(This goes around for about three minutes. The mother keeps yelling at her daughter to go potty, the daughter says she doesn’t have to, and I try my hardest to figure out how to get a woman who cannot walk at all into a stall that isn’t large enough for her wheelchair. It’s not happening, at all. Even the larger stalls all have tiny doors. The woman in her wheelchair is actually tearing up.)

Woman In Chair: “This is my anniversary trip. I don’t have any spare clothes, or another seat cushion, and I just can’t… I can’t wait.”

Me: *bangs on the stall door*

Woman In Stall: “FINE!”

(She comes out of the stall, revealing that her daughter has to be close to seven years old. They leave, and I move out of the way so the woman in the chair can get in. As I move, an eleven-year-old girl walks over and actually steps over the foot pedals of the woman in the wheelchair!)

Me: “Hey! Wait your turn, please.”

Woman In Chair: “Excuse me. I was next; I’ve been waiting.”

Girl: *stares straight at the woman in the wheelchair as she shoves the door shut and locks it, literally having to push the woman back to do so*

Woman In Chair: *crying* “Please! Please! I can’t hold it any longer. Every other stall is free! Please!”

(The girl ignores us, and a woman comes in and walks straight past us and to the handicapped stall. She begins talking to her daughter through the stall.)

Me: “Ma’am, your daughter pushed this woman aside, who has been waiting!”

Mother: “Oops, sorry about that.” *continues talking to her daughter, notices that the woman in the wheelchair is crying* “[Child], this is actually a very good lesson for you. Look how upset this woman is getting over a bathroom stall. That is ridiculous! You did nothing wrong; it’s stupid to get upset over a stall.”

Me: “Wow! I’d be more upset over the fact you and your daughter are b****es.”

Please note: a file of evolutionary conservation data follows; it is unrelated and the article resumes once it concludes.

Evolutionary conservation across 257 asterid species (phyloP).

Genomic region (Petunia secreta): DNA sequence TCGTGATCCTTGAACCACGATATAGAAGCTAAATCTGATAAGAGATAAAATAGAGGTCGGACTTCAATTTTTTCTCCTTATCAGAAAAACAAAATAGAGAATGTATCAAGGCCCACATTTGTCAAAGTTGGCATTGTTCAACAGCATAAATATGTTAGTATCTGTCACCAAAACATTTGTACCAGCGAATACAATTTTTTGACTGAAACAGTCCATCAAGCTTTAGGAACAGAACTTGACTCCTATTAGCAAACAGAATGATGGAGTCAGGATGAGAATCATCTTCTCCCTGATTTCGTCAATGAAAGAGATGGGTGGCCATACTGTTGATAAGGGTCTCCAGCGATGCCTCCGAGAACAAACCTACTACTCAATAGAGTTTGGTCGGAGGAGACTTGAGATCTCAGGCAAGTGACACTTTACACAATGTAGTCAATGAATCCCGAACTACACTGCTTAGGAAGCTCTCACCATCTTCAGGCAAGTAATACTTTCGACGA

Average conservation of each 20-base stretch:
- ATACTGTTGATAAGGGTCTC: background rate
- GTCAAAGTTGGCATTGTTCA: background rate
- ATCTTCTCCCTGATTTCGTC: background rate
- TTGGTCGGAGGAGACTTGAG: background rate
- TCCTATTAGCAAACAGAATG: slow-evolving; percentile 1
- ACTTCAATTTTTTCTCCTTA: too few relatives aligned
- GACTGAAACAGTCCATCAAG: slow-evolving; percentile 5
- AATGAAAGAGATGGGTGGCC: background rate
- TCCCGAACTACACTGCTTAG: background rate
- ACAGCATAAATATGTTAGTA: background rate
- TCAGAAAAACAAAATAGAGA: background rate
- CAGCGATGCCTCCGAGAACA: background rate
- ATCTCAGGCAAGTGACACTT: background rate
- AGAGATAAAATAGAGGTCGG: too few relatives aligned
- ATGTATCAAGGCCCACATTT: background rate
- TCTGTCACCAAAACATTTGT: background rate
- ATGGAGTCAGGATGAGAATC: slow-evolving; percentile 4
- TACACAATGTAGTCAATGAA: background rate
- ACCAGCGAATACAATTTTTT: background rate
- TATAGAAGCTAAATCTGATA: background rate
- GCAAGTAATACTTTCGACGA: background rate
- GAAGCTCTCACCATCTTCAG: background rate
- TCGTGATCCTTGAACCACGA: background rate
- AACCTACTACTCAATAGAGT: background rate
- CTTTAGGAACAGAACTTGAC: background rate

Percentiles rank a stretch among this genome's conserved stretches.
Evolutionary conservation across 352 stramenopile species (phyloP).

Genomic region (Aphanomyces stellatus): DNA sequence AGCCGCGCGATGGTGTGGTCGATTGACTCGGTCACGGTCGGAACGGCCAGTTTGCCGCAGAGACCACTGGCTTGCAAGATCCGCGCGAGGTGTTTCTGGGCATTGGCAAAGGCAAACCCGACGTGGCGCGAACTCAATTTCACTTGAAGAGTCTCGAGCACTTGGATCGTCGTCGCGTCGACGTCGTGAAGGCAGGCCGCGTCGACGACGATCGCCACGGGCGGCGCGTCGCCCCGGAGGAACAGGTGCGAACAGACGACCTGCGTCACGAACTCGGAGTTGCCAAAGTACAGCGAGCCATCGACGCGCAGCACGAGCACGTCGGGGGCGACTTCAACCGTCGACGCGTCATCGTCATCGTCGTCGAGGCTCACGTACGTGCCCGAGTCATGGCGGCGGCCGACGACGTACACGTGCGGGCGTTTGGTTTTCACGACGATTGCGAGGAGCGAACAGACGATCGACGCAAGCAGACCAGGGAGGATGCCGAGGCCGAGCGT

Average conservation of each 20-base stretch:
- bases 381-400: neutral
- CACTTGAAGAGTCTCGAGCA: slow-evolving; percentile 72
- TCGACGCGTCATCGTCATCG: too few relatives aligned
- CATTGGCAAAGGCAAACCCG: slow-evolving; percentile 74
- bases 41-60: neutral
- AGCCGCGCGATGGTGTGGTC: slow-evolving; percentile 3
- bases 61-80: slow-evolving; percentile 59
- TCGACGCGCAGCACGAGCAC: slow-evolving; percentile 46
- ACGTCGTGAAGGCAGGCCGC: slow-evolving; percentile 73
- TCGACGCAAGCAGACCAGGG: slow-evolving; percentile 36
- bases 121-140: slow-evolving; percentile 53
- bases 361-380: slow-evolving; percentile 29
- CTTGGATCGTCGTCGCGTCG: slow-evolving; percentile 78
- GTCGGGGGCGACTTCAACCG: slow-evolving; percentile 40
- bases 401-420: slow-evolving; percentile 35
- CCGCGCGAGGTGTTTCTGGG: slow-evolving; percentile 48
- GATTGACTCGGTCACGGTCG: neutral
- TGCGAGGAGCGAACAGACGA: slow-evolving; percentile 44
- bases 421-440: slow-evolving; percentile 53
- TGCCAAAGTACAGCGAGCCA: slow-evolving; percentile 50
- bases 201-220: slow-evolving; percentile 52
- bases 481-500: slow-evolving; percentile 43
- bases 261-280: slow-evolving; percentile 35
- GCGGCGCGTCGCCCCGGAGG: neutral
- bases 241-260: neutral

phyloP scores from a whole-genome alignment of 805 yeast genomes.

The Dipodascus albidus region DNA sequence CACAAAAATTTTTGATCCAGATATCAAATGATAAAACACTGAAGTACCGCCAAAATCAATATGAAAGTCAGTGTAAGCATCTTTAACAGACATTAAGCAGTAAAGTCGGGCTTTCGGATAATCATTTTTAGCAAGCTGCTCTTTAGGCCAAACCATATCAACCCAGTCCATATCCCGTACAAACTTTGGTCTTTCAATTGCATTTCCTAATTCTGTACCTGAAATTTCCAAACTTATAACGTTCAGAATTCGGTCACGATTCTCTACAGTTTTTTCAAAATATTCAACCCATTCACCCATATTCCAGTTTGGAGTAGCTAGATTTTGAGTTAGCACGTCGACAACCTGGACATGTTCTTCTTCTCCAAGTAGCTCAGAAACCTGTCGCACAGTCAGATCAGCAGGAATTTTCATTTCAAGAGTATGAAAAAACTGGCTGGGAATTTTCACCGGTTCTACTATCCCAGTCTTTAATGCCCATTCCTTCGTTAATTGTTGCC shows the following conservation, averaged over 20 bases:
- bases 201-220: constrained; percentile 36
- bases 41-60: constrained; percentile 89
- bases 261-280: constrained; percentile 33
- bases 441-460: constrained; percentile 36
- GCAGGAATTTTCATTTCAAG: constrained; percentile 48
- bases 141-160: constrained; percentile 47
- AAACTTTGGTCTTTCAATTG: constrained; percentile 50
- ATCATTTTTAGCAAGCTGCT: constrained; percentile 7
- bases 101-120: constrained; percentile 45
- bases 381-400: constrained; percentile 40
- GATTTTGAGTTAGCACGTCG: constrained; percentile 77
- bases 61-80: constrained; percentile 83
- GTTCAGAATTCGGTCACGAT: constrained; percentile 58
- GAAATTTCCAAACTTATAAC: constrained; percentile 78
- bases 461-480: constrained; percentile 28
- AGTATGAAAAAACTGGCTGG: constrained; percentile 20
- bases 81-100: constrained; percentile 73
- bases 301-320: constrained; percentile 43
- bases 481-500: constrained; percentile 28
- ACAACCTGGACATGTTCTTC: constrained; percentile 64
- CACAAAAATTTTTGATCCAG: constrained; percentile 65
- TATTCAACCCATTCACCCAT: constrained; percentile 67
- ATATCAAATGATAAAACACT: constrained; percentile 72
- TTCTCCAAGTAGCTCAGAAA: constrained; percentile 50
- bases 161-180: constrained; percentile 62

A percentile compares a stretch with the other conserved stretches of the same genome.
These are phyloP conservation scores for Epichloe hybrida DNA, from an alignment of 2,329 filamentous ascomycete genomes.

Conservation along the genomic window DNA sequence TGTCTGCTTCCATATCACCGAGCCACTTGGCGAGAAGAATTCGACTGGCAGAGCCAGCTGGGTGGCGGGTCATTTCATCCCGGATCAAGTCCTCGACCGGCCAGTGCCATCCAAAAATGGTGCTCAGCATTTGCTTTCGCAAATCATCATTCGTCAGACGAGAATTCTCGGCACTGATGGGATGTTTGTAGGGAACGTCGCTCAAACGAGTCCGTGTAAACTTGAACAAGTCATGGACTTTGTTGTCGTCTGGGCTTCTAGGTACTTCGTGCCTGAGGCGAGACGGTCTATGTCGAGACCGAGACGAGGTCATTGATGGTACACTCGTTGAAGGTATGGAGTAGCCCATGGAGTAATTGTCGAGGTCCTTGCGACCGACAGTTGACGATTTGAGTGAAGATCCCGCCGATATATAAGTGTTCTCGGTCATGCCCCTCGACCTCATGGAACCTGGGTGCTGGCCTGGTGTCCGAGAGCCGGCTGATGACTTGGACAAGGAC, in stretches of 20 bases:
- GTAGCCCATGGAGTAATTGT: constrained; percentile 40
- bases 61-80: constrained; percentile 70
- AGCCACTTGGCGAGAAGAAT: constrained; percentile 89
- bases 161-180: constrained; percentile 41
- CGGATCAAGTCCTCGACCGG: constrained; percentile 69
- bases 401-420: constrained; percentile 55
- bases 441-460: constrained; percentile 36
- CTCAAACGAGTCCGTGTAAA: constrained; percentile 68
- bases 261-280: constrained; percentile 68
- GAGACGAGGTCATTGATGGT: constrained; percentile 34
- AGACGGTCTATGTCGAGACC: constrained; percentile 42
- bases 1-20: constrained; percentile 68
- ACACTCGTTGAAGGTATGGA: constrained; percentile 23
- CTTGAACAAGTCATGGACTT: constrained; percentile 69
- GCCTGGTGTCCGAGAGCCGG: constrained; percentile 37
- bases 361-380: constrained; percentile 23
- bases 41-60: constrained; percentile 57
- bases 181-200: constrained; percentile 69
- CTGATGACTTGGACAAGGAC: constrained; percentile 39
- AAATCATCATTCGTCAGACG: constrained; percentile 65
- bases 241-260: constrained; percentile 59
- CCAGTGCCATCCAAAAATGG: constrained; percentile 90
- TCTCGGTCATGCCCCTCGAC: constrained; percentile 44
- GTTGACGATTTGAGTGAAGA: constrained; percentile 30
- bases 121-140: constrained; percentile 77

(The mother throws a literal tantrum. Her daughter comes out, and the mother then refuses to move, standing in front of the handicapped stall and trying to get other women in the bathroom to side with her, repeatedly saying, “I don’t have to move if I don’t want to; am I right?” Finally, a woman who has been doing her makeup at the sink turns around and stares the mother down.)

Makeup Woman: “If I were you, I would be beyond embarrassed. First for your daughter’s obvious lack of manners, and then for your own. If you were one of my employees, or if my daughters acted even close to how yours has, I’d be appalled. You are at a community event, and you are a parent. Act like an adult.” *looks at the girl* “As for you, I hope that you do not grow up to act like you are acting now, or how your mother is, because I can assure you it is a mistake.”

(The mother grabbed her daughter’s unwashed hand and stormed out, a bunch of us laughing at her as she did so.)

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Prepare To Lose All Reception

, , , | Working | September 20, 2017

(My colleague is passing through reception, where I work, and we small talk as she signs out for lunch. I use this as an example of how much respect receptionists receive. Bear in mind that this girl is my age, and until two months ago was an assistant administrator.)

Me: “I feel like I’ve done nothing this morning, because I’ve been in and out of meetings.”

Colleague: “What do you have to go to meetings about?”

Me: “Wow…”

(Fortunately I have very little to do with her professionally, and all my other coworkers are lovely.)

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Making A Boob Of Them All

, , , , , , | Friendly | September 20, 2017

(I start puberty early, and by the age of ten, I have a well-developed chest, while most of my classmates are still very flat. I was constantly teased long before this, but the other girls have started a loud campaign to convince everyone that my breasts are fake. One day, I am in the girls restroom when the head “mean girl” and her friends surround me.)

Mean Girl: “Look; we all KNOW you’re stuffing. You can’t fool anyone! Just admit it.”

Me: *fed up at this point, I lift up the front of my shirt and flash the entire group* “Trust me; they’re real.”

(I then left without saying another word. While I was still teased for a variety of other reasons, somehow no one ever questioned my breasts again.)